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What Are Some of the Causes of Lung Cancer

It has almost been twenty years since one of the greatest tragedies the United States has ever faced. 9/11 has many repercussions that reverberated across the planet. However, the most significant of them all might be how the incident affected people’s health. Many people were exposed to toxic fumes, especially first responders who now suffer or have passed away from cancers, particularly lung cancer.

The toxic air that spread to lower Manhattan and other parts of New York had serious health repercussions to the residents, which are slowly being discovered. The poisonous gas hung around New York for months, and its effects are slowly becoming apparent in many ways.

Prolonged Exposure to Pollutants 

Though there was an apparent increase in cancer cases among 9/11 first responders, there are many issues that researchers are yet to discover. The reason is that there were so many harmful elements in the toxic dust produced during 9/11.  

The leading cause of 9/11 related cancers is prolonged exposure to the pollutants included in the toxic gas produced by the collapse of the twin towers and the explosions by the airplanes. 

One of the main causes of lung cancer is particle pollution. Particle pollution involves tiny pieces of acids, chemicals, metals, and dust trapped in the air. When you inhale such air, these particles will be introduced into your body and get trapped in your lungs. If the inhalation occurs for elongated periods, the risk of lung cancer increases exponentially. 

They can do severe damage to your health in the short and long term, often resulting in respiratory diseases such as lung cancer. Air quality is one of the most critical factors in the development and avoidance of respiratory diseases.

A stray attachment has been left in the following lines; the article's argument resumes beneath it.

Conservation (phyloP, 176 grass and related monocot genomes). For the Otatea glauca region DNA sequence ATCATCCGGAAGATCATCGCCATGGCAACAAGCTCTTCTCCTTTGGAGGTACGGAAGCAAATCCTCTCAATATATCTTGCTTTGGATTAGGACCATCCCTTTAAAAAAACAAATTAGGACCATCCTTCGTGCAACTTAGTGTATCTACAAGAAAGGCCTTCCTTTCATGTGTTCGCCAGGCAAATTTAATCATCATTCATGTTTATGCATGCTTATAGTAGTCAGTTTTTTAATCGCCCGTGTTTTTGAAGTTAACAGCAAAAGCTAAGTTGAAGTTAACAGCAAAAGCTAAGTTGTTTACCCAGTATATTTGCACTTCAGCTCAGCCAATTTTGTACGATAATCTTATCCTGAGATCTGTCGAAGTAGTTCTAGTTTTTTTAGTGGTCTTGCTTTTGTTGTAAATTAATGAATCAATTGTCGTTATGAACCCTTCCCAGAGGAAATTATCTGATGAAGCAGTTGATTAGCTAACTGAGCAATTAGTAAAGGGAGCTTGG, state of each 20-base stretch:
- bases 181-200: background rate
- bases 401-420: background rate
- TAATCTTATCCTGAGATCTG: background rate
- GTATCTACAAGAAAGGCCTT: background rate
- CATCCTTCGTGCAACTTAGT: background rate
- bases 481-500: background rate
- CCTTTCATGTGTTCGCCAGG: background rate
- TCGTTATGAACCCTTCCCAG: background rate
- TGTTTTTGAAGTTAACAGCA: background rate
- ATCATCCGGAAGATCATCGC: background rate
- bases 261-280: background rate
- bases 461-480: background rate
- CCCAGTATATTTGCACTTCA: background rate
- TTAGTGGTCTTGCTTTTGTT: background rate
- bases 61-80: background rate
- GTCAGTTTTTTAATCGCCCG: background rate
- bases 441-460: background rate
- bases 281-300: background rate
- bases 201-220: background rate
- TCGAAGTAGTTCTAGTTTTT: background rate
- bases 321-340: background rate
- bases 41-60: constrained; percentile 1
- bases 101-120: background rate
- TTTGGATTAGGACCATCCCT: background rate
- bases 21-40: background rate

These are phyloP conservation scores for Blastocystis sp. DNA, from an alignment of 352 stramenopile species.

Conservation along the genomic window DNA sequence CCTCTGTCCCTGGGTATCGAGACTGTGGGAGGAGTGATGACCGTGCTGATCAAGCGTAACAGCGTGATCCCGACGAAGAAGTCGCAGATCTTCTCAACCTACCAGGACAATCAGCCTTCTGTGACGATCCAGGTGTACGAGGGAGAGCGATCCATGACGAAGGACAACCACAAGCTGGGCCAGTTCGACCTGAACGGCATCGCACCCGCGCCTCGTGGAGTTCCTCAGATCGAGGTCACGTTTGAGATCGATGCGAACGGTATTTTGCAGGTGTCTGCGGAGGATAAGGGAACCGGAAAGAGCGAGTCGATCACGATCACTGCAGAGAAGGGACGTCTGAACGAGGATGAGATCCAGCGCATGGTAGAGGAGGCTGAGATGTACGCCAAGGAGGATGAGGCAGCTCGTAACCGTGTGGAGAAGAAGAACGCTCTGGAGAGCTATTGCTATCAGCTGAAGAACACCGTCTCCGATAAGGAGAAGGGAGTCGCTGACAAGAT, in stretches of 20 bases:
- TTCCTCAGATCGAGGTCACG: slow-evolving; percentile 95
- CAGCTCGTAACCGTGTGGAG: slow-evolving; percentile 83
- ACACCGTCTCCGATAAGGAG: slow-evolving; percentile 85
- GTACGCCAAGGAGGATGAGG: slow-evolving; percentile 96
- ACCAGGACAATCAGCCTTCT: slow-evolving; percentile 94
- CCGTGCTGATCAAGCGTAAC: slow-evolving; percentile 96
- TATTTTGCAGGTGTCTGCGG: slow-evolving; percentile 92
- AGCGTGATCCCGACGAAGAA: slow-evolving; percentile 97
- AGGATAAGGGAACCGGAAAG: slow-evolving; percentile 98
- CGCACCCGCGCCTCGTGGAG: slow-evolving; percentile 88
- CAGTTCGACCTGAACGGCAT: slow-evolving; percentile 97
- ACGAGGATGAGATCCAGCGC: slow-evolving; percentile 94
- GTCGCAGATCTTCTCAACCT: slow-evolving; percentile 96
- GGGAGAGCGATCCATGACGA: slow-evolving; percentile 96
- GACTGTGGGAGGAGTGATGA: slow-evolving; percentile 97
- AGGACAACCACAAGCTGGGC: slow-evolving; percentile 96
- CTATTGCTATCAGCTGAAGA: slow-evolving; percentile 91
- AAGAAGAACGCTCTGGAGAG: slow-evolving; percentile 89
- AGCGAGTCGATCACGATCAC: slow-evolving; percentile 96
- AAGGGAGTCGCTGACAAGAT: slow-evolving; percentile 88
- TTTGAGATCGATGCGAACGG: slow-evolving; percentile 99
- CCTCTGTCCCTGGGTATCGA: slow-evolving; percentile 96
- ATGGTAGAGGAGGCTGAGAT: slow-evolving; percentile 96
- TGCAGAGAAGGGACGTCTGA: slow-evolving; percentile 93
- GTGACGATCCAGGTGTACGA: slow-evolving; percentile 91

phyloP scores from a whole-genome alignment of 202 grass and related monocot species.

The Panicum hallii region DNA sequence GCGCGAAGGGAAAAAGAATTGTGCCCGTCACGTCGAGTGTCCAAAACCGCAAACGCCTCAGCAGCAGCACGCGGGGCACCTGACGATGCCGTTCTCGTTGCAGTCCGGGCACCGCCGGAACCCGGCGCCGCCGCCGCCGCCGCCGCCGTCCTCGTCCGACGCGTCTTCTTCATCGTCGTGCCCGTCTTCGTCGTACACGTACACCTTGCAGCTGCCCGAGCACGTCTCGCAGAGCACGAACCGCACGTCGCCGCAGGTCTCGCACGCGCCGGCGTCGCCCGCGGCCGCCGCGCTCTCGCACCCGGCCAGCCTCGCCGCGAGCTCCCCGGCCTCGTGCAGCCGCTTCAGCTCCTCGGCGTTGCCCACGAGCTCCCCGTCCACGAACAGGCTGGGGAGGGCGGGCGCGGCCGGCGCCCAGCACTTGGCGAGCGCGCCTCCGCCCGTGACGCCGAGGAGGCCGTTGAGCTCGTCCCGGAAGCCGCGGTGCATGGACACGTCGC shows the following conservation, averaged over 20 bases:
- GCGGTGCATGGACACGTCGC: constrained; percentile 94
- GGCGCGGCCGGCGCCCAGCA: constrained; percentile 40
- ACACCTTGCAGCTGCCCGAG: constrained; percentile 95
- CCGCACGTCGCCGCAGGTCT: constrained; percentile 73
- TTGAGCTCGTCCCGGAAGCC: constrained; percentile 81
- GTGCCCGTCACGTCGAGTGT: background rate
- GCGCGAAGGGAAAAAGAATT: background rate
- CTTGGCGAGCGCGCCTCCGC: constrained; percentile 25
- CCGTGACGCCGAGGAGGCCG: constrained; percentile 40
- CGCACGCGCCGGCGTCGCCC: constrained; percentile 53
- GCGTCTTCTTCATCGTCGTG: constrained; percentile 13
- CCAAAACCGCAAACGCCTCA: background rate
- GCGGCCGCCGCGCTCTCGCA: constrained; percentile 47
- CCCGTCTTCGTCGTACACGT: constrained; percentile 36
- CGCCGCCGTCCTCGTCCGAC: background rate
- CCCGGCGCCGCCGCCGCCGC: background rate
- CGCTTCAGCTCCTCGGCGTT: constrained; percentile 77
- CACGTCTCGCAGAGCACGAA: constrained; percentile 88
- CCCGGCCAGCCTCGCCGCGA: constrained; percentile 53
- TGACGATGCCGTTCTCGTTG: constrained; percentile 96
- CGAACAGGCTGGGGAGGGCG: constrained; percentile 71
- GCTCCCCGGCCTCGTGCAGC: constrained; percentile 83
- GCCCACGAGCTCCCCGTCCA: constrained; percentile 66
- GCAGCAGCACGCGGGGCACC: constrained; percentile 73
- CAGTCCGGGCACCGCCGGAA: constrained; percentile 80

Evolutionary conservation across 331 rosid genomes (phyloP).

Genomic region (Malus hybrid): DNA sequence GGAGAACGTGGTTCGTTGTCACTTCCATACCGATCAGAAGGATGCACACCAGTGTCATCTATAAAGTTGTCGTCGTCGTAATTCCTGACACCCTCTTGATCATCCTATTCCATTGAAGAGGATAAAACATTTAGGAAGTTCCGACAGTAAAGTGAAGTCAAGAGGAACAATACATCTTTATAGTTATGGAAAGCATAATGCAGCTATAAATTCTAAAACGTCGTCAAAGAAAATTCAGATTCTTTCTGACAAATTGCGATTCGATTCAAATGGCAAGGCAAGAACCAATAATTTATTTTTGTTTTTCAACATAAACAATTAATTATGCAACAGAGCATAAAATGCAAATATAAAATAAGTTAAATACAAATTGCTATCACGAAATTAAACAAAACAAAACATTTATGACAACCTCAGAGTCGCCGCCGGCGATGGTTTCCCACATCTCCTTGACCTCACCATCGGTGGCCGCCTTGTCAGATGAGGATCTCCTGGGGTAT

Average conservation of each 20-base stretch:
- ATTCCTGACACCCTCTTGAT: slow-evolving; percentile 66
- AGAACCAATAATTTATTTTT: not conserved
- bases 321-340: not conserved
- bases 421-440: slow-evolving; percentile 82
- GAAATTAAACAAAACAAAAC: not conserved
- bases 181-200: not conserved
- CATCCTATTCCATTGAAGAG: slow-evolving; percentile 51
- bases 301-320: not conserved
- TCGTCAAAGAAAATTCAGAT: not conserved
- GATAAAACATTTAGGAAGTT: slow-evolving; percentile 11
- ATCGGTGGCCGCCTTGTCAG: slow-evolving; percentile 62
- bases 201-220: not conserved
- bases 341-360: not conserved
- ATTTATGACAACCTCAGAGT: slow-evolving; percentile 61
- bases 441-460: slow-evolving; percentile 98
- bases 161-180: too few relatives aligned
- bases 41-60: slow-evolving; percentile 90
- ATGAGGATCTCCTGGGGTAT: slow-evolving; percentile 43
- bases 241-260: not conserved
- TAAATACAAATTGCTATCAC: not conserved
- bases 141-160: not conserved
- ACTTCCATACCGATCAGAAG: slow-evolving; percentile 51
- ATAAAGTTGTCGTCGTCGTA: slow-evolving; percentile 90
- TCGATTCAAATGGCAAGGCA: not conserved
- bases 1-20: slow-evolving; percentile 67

First responders to the 9/11 attack were definitely exposed to the toxic dust and experienced severe particle pollution. They were on the site for months on end, clearing the rubble and helping victims of the attack. The high level of particle pollution led to increased cancer cases among Ground Zero workers and first responders. 

There were plenty of pollutants in the air after the attack, which involved high heat levels and rampant combustion, releasing many dormant carcinogens.  

The carcinogens that were in the toxic dust include benzene, soot, cement, heavy metals, asbestos, polycyclic aromatic hydrocarbons, and dioxins. Hence, it is challenging to know precisely what led to the development of specific cancers in the first responders. 

Lung cancer is not as prevalent in first responders and Ground Zero workers as researchers expected. However, it might be because lung cancer symptoms take longer to manifest than other cancers. 

Radon and Asbestos 

Radon is another gas that might lead to increased lung cancer cases among 9/11 first responders and Ground Zero workers. Radon is a hazardous gas that is odorless and invisible. It is the second-largest cause of cancer and might have been released on 9/11 by the building collapses and explosions. 

If the buildings damaged during the 9/11 attack contained asbestos, it could also be a factor that caused the many lung cancer cases among first responders and Ground Zero workers.

Other Factors

Research done by Rutgers University found that though the pollutants produced during 9/11 were a significant reason for the increased cancer rates among first responders and Ground Zero workers, it is not the only one. 

Plenty of studies show that cancer risk is higher in Ground Zero workers and first responders even two decades after the attack. However, they are not sure about the specific reasons for the increased risks. There are plenty of ways to treat cancer and stay healthy after treatment. 

What researchers are sure about is the importance of long-term health monitoring, especially among first responders and survivors of disasters, cannot be understated.  

In conclusion, more research needs to be done on the effects pollutants on 9/11 had on first responders and the greater New York population. The research results could have far-reaching implications, especially about how various pollutants we encounter daily affect our health.